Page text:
Related video above: Pearl Harbor attack family asks for identity

When the Japanese bomb began to fall into Pearl Harbor, US Navy First Class Navy sailor David Russell first sought evacuation under the deck of the USS Oklahoma.

But a brief decision on that December morning 80 years ago changed his mind and probably saved his life.

“They started closing the hatch, and I decided to get out of it,” Russell, now 101, said in a recent interview.

Within 12 minutes, his battleship capsized under a torpedo barrage. A total of 429 seafarers and marines from Oklahoma die — the highest number of deaths from ships of the day except USS Arizona, which lost 1,177.

Russell will return to Pearl Harbor on Tuesday to hold a ceremony to commemorate more than 2,300 US troops killed in an attack that plunged the United States into World War II on December 7, 1941.

About 30 survivors from the war and 100 other veterans are expected to observe a moment of silence at 7:55 am, the moment the attack begins.

Survivors now in their late 90s and above stayed home last year due to a coronavirus pandemic and instead watched a live stream of the event.

Russell is traveling to Hawaii with the Best Defense Foundation, a non-profit organization founded by former NFL linebacker Donnie Edwards to help World War II veterans revisit the old battlefield.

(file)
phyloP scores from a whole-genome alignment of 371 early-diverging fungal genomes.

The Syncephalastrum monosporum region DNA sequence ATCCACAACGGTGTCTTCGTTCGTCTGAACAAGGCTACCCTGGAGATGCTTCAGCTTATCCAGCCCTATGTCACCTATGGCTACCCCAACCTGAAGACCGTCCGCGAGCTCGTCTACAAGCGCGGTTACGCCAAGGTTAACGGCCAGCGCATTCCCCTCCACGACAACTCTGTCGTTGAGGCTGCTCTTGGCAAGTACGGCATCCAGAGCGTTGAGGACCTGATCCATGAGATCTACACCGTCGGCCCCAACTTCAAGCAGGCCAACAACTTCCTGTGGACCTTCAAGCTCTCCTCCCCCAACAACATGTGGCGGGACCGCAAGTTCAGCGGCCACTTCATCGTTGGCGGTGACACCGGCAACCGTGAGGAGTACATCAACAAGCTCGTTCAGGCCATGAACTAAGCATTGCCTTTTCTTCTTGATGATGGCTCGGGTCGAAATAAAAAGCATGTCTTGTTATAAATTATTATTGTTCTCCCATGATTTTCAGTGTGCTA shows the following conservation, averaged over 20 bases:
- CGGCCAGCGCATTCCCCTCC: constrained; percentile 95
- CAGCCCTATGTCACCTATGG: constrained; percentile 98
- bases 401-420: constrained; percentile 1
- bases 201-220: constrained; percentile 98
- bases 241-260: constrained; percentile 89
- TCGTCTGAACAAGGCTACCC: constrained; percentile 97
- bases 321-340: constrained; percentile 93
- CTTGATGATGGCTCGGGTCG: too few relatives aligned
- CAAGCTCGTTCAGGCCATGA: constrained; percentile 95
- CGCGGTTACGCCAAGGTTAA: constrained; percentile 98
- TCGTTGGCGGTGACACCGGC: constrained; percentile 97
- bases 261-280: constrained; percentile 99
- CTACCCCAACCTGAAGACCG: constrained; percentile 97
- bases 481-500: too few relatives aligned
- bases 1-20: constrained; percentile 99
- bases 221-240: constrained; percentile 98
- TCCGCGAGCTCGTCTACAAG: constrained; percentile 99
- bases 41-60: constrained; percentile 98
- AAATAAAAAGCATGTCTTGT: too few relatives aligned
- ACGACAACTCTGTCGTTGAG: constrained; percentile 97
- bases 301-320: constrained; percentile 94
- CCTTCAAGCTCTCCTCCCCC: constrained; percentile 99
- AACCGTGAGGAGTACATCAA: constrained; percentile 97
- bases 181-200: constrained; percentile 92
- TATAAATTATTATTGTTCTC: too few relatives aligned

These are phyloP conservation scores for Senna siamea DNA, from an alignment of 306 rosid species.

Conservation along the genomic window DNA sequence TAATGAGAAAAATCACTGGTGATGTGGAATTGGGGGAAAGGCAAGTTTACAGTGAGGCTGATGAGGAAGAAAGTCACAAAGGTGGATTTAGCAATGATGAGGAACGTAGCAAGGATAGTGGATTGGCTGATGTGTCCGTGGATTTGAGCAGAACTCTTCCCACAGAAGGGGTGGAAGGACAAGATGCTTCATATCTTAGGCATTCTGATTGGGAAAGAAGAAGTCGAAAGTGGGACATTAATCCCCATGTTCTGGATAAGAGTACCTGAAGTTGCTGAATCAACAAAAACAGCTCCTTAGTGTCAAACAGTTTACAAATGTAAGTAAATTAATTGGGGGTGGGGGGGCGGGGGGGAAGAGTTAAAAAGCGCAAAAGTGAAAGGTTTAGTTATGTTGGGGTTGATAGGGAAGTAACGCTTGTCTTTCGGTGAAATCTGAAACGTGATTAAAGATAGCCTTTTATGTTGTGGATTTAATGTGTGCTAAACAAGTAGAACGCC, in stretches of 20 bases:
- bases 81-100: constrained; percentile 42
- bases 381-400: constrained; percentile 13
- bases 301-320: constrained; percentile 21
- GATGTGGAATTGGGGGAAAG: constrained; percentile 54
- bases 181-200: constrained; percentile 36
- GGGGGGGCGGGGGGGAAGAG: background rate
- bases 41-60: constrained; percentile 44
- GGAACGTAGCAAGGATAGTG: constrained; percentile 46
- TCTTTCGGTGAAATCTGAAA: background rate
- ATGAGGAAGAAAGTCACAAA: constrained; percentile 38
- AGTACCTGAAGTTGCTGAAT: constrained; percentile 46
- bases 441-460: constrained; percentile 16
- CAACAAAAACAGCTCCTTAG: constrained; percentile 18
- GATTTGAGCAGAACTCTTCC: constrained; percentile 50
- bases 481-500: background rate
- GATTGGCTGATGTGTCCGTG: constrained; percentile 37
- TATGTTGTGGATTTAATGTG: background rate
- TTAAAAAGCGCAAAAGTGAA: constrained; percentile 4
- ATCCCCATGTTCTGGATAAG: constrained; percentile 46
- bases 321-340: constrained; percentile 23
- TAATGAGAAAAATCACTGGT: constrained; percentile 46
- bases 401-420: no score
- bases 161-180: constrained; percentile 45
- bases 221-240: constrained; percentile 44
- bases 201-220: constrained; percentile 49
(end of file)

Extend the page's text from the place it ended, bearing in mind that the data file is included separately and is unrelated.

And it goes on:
He remembers heading to the topside when the attack began, as he was trained to carry anti-aircraft guns and thought it would be useful in case another loader was injured.

However, Japanese torpedo bombers dropped a series of underwater missiles before Oklahoma got there. Within 12 minutes, a huge battleship capsized.

“These torpedoes kept hitting us and hitting us. I thought they would never stop,” Russell said. “That ship was dancing”

Russell climbed around the fallen locker while the battleship rolled slowly.

“You had to walk sideways to some extent,” he said.

Upon arriving at the main deck, he crawls alongside the ship and looks at USS Maryland, which is anchored next door. He didn’t want to swim because the leaked oil was burning in the water below. Jumping, he caught a rope hanging from Maryland and escaped to the battleship without injury.

He then helped hand over ammunition to Maryland’s anti-aircraft guns.

After the battle, Russell and the other two went looking for a bathroom on Ford Island, next to where the battleship was moored. The clinic and enlisted dormitory there became a triage center and shelter for hundreds of injured, and the walls were lined with severely burned sailors. Many will die in hours and days.

“Most of them wanted cigarettes, and I didn’t smoke at that time, but I uh, I got a pack of cigarettes and some matches, and I Set fire to their cigarettes for them, “Russell said. “You feel about them, but I couldn’t do anything. Just light a cigarette and let him smoke.”

Russell is still thinking about how lucky he was. He wonders why he decided to go to the topside in Oklahoma, knowing that most of the men left behind could not have come out after the hatch closed.

In the first two days after the bombing, a civilian crew member at the Pearl Harbor Navy Shipyard pierced the hull of Oklahoma and rescued 32 men trapped inside Oklahoma. But many others have died. Most of the dead were buried in anonymous Honolulu tombs marked “Unknown” because their bodies were too deteriorated to be identified by the time they were removed from the ship between 1942 and 1944.